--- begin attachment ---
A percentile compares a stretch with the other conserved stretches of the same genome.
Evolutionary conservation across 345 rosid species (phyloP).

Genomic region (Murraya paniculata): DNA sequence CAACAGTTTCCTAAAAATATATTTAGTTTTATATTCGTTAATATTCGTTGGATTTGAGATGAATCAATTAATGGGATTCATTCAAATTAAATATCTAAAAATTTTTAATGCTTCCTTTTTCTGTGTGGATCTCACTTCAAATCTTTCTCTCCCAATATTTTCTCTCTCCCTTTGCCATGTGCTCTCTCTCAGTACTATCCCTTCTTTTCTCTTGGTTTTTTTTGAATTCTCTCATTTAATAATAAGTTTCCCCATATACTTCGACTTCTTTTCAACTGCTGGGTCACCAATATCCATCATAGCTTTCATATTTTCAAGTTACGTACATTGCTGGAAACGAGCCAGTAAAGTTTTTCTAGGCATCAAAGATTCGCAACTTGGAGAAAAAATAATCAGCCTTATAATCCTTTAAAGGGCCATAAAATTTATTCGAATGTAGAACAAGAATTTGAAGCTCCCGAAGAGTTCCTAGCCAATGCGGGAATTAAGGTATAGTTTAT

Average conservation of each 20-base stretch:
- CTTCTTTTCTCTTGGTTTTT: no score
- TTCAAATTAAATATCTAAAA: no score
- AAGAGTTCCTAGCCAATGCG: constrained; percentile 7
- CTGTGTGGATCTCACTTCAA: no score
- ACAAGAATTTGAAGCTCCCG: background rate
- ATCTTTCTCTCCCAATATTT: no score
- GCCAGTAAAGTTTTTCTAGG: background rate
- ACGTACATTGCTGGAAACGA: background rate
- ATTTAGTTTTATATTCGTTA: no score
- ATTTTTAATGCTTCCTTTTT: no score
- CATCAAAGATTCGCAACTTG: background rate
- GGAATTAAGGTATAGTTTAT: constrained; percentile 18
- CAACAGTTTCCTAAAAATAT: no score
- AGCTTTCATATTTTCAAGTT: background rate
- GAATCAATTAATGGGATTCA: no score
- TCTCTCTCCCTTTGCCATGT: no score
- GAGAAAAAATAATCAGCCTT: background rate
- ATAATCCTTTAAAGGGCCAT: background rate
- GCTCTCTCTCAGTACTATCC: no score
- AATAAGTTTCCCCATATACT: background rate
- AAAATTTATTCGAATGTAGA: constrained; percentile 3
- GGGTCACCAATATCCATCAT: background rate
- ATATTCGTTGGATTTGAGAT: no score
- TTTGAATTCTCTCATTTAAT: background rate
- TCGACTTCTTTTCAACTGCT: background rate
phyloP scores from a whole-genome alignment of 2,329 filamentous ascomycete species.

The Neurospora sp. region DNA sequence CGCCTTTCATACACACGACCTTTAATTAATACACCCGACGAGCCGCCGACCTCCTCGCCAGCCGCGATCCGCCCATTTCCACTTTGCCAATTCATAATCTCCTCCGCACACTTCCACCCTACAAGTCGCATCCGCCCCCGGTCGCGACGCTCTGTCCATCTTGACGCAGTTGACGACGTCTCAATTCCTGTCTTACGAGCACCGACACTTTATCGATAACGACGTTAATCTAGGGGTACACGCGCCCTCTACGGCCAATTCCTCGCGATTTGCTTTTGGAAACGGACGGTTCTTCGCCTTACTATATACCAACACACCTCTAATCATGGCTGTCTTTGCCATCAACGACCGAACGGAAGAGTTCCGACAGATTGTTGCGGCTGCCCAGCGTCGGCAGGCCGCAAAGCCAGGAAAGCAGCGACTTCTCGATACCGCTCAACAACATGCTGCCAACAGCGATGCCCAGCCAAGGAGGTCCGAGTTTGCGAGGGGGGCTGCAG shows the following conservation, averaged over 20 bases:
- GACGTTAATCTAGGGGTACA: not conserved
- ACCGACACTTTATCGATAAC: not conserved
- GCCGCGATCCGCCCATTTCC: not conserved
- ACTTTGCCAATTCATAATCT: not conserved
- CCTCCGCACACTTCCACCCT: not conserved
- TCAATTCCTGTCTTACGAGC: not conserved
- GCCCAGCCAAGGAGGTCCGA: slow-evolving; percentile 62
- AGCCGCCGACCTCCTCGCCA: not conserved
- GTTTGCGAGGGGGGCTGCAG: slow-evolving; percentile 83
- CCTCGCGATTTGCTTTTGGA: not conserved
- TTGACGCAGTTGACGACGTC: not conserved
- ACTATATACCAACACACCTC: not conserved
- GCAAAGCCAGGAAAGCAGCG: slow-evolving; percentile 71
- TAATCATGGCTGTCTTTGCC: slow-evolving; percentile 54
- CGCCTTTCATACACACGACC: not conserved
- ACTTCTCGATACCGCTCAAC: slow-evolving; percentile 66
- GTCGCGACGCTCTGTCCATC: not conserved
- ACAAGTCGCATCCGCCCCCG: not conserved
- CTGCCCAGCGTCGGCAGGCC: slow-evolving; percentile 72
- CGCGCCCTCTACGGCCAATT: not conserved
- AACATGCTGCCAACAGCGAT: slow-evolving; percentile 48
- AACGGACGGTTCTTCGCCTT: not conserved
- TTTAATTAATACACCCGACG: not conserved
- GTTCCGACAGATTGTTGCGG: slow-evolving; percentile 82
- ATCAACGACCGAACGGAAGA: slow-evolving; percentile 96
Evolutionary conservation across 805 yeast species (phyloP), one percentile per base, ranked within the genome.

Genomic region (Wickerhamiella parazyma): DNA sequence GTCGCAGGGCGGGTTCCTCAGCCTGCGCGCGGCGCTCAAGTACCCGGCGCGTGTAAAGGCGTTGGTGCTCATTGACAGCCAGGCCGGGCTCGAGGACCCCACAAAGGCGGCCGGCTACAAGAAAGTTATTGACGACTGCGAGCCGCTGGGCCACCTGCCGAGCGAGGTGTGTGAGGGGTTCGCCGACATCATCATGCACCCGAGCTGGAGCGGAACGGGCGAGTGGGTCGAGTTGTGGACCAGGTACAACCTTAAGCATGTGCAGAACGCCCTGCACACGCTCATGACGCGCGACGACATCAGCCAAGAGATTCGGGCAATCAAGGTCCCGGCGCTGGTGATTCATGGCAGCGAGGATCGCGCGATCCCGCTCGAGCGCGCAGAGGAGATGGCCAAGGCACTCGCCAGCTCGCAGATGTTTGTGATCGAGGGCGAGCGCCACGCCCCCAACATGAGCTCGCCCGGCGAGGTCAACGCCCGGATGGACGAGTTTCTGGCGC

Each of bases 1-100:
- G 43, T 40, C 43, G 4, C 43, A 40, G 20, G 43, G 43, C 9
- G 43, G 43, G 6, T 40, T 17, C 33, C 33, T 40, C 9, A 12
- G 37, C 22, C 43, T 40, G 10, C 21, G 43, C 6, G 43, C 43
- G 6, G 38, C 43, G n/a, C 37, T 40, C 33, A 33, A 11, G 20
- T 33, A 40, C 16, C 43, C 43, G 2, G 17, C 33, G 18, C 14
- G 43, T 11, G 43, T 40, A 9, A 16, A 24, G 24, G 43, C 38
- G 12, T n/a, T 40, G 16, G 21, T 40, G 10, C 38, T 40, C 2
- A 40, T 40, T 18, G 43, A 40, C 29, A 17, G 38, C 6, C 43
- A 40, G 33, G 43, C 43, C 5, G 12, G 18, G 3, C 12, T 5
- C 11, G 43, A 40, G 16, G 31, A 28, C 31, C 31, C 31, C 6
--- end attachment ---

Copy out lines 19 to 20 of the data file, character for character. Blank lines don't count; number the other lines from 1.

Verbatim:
- GAATCAATTAATGGGATTCA: no score
- TCTCTCTCCCTTTGCCATGT: no score